|Publication number||US6167082 A|
|Application number||US 09/033,770|
|Publication date||Dec 26, 2000|
|Filing date||Mar 3, 1998|
|Priority date||Mar 6, 1997|
|Also published as||CA2283200A1, EP0965207A2, WO1998039871A2, WO1998039871A3|
|Publication number||033770, 09033770, US 6167082 A, US 6167082A, US-A-6167082, US6167082 A, US6167082A|
|Inventors||Stanley K. Ling, Ping An, Hiroshi Takatori|
|Original Assignee||Level One Communications, Inc.|
|Export Citation||BiBTeX, EndNote, RefMan|
|Patent Citations (28), Non-Patent Citations (5), Referenced by (72), Classifications (10), Legal Events (9)|
|External Links: USPTO, USPTO Assignment, Espacenet|
This application claims benefit to provisional application 60/039,420 filed Mar. 6, 1997 now abandoned.
1. Field of the Invention
This invention relates in general to an adaptive equalization methods, and more particularly to adaptive equalization methods used with precoded systems dominated by inter-symbol interference (ISI).
2. Description of Related Art
Improvements in high-speed computers, networking equipment, and fiber optic technologies are bringing down the cost of building telecommunications facilities. While this trend began in the 1960s, more recent developments in wireless communications and high-speed digital services have broadened the capabilities of existing pipelines and created an appetite for lots of data. In fact, the appetite for data has outpaced the ability of existing networks to deliver it. One problem encountered by networks is intersymbol interference (ISI).
In intersymbol interference, the energy intended in one symbol spills over to the adjacent symbols. FIG. 1 illustrates intersymbol interference between received symbols 100. FIG. 1 illustrates 110 data sent from a transmitting device coupled to a non-ideal channel. The data 110 is divided into a plurality of symbols 112, 114, 116 dispersed over time in a manner so that adjacent symbols do not interfere with each other. Also illustrated in FIG. 1 is the data being received 120. The received data 120 is characterized by symbols 122, 124, 126 that have nonzero values 132, 134, 136 at an adjacent symbols sampling points.
To compensate for the amplitude and phase distortions introduced by the channel, equalizers are used. An equalizer is a discrete time filter for compensating these amplitude and phase distortions. A channel is a time-varying channel with a typically long time constant compared to the symbol period. The channel may be viewed as quasi-static, with a constant impulse response for the duration of a packet. The equalizer has to be adaptive to compensate continuously for nonidealities of the channel. A data packet may include a time-synchronization sequence, known as a training sequence, to derive the transfer characteristic of the channel at the time of transmission, and the data. The receiver then uses a signal processing algorithm to correct errors that occur in subsequent information bits.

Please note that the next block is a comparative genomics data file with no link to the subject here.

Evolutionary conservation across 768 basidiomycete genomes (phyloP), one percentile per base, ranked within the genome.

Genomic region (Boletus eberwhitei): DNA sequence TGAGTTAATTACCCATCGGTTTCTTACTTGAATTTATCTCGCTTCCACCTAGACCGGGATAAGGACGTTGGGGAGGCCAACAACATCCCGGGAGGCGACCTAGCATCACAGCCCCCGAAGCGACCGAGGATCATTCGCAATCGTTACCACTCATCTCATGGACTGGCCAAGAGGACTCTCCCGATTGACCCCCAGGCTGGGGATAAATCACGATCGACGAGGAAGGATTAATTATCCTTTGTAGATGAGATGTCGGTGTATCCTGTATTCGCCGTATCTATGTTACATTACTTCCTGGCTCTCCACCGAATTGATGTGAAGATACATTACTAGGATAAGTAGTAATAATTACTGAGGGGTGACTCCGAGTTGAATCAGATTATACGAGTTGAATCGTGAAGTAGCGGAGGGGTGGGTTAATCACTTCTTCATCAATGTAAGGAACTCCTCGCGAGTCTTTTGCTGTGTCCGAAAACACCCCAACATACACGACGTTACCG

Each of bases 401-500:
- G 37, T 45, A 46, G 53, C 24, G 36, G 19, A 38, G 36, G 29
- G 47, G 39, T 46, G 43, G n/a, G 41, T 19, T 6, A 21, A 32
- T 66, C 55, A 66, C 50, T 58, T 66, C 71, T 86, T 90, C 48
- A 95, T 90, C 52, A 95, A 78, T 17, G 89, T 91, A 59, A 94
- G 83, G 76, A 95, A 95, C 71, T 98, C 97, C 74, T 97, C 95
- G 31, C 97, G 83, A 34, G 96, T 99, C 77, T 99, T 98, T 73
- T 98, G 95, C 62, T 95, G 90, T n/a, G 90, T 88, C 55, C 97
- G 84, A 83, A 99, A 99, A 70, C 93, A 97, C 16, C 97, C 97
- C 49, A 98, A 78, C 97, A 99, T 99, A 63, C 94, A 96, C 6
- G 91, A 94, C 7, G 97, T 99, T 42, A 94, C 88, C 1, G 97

FIG. 2 illustrates a typical digital communications system 200 in the presence of ISI. FIG. 2 illustrates a transition scheme for using a two-dimensional modulation. However, those skilled in the art will recognize that the invention and examples described herein are applicable to other types of modulation. Thus, FIG. 2 could be classified as a QAM, or a CAP system, with an in-phase and a quadrature components. FIG. 2 shows the in-phase and quadrature components in the transmitter at location A, where the upper path is the I channel 202 or in-phase and the bottom path is the Q channel 204 or quadrature phase.
Now, similarly in the receiver, in this particular drawing, at the summing node 210 to the right of the analog-to-digital converter (ADC) 212, there is an upper path 220 and a lower path 222. Again, the upper path 220 may be used to decode the in-phase component, and the lower path 222 may be used to equalize the quadrature component. So in each particular path, the signal first passes through the feed forward equalization block 230 of the DFE, and then to a direct DFE feedback loop 232. The DFE feedback loop includes a cross-coupled feedback loop 234. The direct feedback loop 232 will be from the I decision to the I summing node and the Q decision to the Q summing note. And then the cross-coupled components 234 will be from the I decision to the Q summing note, and from the Q decision to the I summing note.
In FIG. 2, the purpose of the feed forward equalizer (FFE) 230 is to cancel the maximum-phase response of the channel, which results in pre-cursor ISI. The purpose of the decision feedback equalizers (DFE) 232, 234 is to cancel the minimum-phase response of the channel, which results in post-cursor ISI. The equivalent channel response from point-A to point-B will be strictly minimum-phase and can be described as:
YI =XI *HII +XQ *HQI YQ =XQ *HQQ +XI *HIQ,
where the term X is used to denote the z-transform response X=X(z)=x0 +x1 z-1 +x2 z-2 + . . . , and the symbol * denotes the z-domain multiplication (time-domain convolution). HII refers to the channel response of the I channel input to the I channel output. HIQ refers to the channel response of the I channel input to the Q channel output. HQQ refers to the channel response of the Q channel input to the Q channel output. HQI refers to the channel response of the Q channel input to the I channel output.